In a recent guest op-ed regarding surprise medical billing (Sept. 3 edition of The Register), the author is correct in stating that too many Kentucky patients are impacted by surprise medical billing. This is a situation when patients unknowingly or without a choice (emergency care) receive care from an out-of-network physician or other provider. Both physician and insurer agree that patients should not be caught in the crossfire disputes between the health insurance company and physician. Other than their in-network cost-sharing obligation, patients should be protected from other costs. Similarly, a physician often does not know which networks the patient has joined; but, legally and ethically, the physician is compelled to provide services regardless of the patient's coverage. And that's about where our agreement on the issue ends.

The author's assertion that the only way to fix surprise billing is with a government-mandated benchmark for physician reimbursements is wrong. By setting arbitrarily low rates for physicians, hospitals and Emergency Departments will incur tremendous financial losses which will unfortunately jeopardize healthcare access further.

The author also mentions that doctors intentionally stay out of insurance networks so they can charge exorbitant fees. This is not true. California recently passed a benchmarking "solution."Now, insurers are terminating long-standing contracts with physicians, undermining access to in-network care. Most health insurance markets are highly concentrated. This disproportionate leverage which the insurance industry enjoys detracts from the process of good faith negotiation with physicians. And financially, why would insurance companies seek good faith negotiation with physicians if the benchmark reimbursement is in their favor?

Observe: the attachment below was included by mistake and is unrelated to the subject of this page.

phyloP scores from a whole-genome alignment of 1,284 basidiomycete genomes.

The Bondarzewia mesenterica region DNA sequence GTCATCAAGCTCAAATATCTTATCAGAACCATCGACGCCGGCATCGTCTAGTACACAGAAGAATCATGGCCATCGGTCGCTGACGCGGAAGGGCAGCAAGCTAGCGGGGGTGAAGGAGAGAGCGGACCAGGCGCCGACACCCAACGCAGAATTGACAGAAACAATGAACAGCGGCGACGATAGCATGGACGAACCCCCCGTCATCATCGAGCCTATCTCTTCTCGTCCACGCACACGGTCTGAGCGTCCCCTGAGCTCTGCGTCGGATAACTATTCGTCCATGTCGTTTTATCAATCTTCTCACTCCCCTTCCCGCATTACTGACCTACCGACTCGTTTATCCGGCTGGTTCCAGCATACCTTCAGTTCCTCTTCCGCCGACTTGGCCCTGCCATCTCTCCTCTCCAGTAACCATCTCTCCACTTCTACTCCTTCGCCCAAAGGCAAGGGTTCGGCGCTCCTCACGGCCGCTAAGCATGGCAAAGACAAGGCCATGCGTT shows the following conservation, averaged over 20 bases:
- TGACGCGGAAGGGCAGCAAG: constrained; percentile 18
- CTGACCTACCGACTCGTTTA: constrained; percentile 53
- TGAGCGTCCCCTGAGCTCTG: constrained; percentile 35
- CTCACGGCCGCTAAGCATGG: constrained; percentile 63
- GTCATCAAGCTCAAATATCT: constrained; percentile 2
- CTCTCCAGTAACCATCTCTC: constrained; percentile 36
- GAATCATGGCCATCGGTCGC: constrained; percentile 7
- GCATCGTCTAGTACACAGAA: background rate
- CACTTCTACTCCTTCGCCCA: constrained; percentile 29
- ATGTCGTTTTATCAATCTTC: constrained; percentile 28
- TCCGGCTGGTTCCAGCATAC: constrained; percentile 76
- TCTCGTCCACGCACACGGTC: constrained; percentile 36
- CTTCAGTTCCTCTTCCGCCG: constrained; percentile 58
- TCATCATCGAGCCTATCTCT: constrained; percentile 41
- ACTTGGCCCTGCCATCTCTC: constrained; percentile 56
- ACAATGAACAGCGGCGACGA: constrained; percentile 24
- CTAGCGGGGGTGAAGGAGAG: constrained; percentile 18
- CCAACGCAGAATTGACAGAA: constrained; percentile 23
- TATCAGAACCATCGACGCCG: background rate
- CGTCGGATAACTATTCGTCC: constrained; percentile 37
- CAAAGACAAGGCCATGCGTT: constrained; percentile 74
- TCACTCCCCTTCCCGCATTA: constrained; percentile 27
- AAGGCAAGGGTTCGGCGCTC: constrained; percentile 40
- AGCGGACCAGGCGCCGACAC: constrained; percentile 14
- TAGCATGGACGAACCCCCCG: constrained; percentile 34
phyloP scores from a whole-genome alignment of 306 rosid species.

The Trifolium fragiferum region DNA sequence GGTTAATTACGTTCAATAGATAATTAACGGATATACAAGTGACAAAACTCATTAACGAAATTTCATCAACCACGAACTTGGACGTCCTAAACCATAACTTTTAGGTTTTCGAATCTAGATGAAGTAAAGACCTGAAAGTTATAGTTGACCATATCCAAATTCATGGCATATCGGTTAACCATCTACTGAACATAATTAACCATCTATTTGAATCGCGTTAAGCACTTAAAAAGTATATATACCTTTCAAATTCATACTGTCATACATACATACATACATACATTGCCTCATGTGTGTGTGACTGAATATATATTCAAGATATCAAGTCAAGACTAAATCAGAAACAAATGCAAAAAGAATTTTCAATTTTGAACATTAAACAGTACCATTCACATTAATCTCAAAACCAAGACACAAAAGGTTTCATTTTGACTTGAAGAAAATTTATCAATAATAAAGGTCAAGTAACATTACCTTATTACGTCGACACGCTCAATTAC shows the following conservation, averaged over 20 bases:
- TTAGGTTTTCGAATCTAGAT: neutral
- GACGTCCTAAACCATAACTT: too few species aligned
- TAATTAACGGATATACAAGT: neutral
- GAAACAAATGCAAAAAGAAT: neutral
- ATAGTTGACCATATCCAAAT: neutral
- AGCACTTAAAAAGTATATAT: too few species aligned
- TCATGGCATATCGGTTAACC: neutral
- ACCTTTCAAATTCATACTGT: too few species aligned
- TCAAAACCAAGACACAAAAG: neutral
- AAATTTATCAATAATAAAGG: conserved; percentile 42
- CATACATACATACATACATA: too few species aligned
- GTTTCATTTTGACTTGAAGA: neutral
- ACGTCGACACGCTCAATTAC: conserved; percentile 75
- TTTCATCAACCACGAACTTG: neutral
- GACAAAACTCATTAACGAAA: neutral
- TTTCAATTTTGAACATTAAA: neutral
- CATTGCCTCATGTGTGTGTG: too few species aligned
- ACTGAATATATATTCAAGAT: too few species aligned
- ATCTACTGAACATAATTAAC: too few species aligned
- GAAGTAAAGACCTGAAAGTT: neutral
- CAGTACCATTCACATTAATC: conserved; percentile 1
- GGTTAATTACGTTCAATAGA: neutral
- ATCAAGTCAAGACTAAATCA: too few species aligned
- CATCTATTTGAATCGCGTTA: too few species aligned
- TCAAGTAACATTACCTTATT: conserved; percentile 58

A major factor contributing to the surprise medical billing is an overly narrow provider network. To adequately serve patients, a network should include a proper ratio of hospital-based physicians as well as on-call specialists. Insurance companies often deny contracts to physicians without obvious cause or explanation. Financially, plans benefit when payment rates are lower, patients have higher co-payments and deductibles, and when patients are unable to obtain care from an in-network physician. The AMA has advocated stronger oversight and enforcement from the state insurance commissioners and federal government to rectify this.

Transparent regulation between providers and insurers is the true solution to surprise billing. Keep patients out of the problem. They should not be penalized. The issue is between physicians and insurers. Several states have implemented independent dispute resolution (IDR) processes that allow for fair negotiations and protect the patient. It's time to make this a nationwide practice.

Tuyen T. Tran, MD is board chairman of the Lexington Medical Society.

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